USD recovers; EUR slumps. NZD outperforms with NZD/AUD higher. Global rates lower; Fresh highs for equities

USD recovers; EUR slumps. NZD outperforms with NZD/AUD higher. Global rates lower; Fresh highs for equities

Global equity market continue to power on up while global rates have pushed lower. For a change, the USD has shown some broadly-based gains overnight, with EUR falling from fresh highs and the NZD down from its recent high.

In currency markets, the USD is in charge, with dollar indices up 0.4-0.5% for the day and the USD being the top performer overnight. This has occurred after the USD touched a fresh two-year low a little over 24 hours ago. Since EUR broke above the 1.20 mark at that time, it has all been downside since, with heavy long positioning in the currency no doubt an influence. Furthermore, earlier this week, ECB Chief Economist said that “the euro-dollar rate does matter...that feeds into our global and European forecasts and that in turn does feed into our monetary policy setting”, so that will be playing on the minds of traders. The EUR is currently near its lows for the day at 1.1825.

The weaker than expected US ADP employment report, rising at less than half the 1m expected, didn’t have any notable impact on market sentiment. This indicator has come in much weaker than the more-closely followed non-farm payrolls figure over recent months so the market largely brushed off the release. The Fed’s “Beige Book” reported that the US economy showed signs of progress but “gains were generally modest and activity remained well below levels prior to the COVID19 pandemic.”

The USD has had some slight interest rate support, with US Treasury yields falling less than European rates.  The US 10-year rate is down 2bps for the day to 0.65%, while European rates fell in the order of 6bps.

Germany saw near-record demand for a €6.5bn sale of “green” 10-year bonds, attracting demand of €33bn for the zero-coupon bond, pricing at minus 0.46%, 1bp under the prevailing conventional 10-year bond at the time. As well as signalling insatiable demand from fixed income investors to allow their capital to erode in real terms (the attraction being it might erode at a slower pace than other “low risk” investments), it also signalled strong demand for ESG investments. Losing money has never felt better, in the name of a good cause.

Against a backdrop of a stronger USD, the NZD has fallen back down to 0.6760, still higher than this time yesterday so not a bad result overall. The NZD touched a fresh high of 0.6789 soon after the NZ close, gaining some ground as traders looked to cut long AUD/NZD positions after Australian GDP plunged by a record 7.0% q/q in Q2, larger than the 6.0% fall expected by the market.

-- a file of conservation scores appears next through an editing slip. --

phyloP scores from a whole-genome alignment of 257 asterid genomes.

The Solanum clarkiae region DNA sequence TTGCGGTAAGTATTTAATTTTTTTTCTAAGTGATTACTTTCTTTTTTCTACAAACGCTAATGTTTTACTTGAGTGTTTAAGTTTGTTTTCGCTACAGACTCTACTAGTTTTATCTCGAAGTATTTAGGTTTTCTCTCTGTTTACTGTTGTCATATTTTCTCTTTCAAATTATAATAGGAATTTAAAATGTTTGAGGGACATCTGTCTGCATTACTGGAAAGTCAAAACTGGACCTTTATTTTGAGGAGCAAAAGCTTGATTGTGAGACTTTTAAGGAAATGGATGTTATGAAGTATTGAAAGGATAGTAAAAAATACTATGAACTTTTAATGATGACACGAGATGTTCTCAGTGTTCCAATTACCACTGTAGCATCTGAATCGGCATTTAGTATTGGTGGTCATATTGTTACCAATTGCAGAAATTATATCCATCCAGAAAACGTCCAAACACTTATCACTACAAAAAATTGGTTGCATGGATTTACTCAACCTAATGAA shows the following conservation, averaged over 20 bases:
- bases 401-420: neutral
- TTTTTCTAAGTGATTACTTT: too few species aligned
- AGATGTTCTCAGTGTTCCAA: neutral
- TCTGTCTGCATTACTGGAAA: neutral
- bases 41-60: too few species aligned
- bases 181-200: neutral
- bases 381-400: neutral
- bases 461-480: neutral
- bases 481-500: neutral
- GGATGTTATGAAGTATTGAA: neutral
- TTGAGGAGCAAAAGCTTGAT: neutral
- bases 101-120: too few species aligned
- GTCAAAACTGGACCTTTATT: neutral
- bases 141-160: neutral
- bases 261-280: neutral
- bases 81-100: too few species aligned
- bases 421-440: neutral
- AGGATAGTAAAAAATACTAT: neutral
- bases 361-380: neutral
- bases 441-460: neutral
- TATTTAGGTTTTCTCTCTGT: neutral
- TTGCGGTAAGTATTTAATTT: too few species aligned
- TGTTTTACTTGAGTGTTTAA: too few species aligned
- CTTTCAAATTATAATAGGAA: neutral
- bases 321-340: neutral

But in a global context, this was a much smaller contraction than seen across much of the developed world, reflecting the less-restrictive lockdown compared to other countries. Indeed, NZ Q2 GDP will very likely show a much big hole in the NZ economy compared to Australia. NZD/AUD has traded above 0.9240 this morning, but we see the nearly 2-cents run-up from its August low as a short-term phenomenon and apt to reverse at some stage. AUD found some support overnight just above 0.7300.

RBNZ Governor Orr reiterated the Bank’s policy outlook in a speech, largely repeating the message of the August Monetary Policy Statement. The Bank is “actively preparing a package of additional monetary policy tools to use if needed”. These include “negative wholesale interest rates, further quantitative easing, direct lending to banks, and ongoing forward guidance about our intentions”. In the Q&A, Governor Orr said that there was no concern with the exchange rate, as it was behaving as one would expect.

In the domestic rates market, the early fall in government yields, driven by the previous night’s US trading session, gave way to rising rates, seeing a 1bp rise across much of the curve. In the swap market some profit-taking in the short end of the curve was evident after the recent rally, with 2-5 year rates up 2-3bps, against an unchanged 10-year rate.

Global equity markets have continued their strong run. Despite the stronger USD, the S&P500 is currently up another 1% or so to record a fresh high, while the softer euro and lower rates seemed to boost European stocks, with the Euro Stoxx 600 index closing up 1.7%.

In other news, the WHO recommends the use of two cheap steroids to treat severely ill COVID19 patients, following a study that their use can cut the death rate by a third.

In the latest tit-for-tat move on US-China relations, US secretary of state Pompeo outlined new restrictions for Chinese diplomats, requiring them to seek permission before visiting US universities, meeting local government officials or hosting large cultural events in the US. This follows China’s move to put restraints on US diplomats in China.

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1 Comments

"No concern" is somewhat ambiguous.
Does it mean he thinks NZD is at the position?
Does it mean he thinks NZD is likely to fall down after a sudden rise in previous months?
Does it mean he thinks RBNZ has tools to keep NZD down at any moment?
Does it mean RBNZ has given up controlling the exchange rate and decided to run it its course?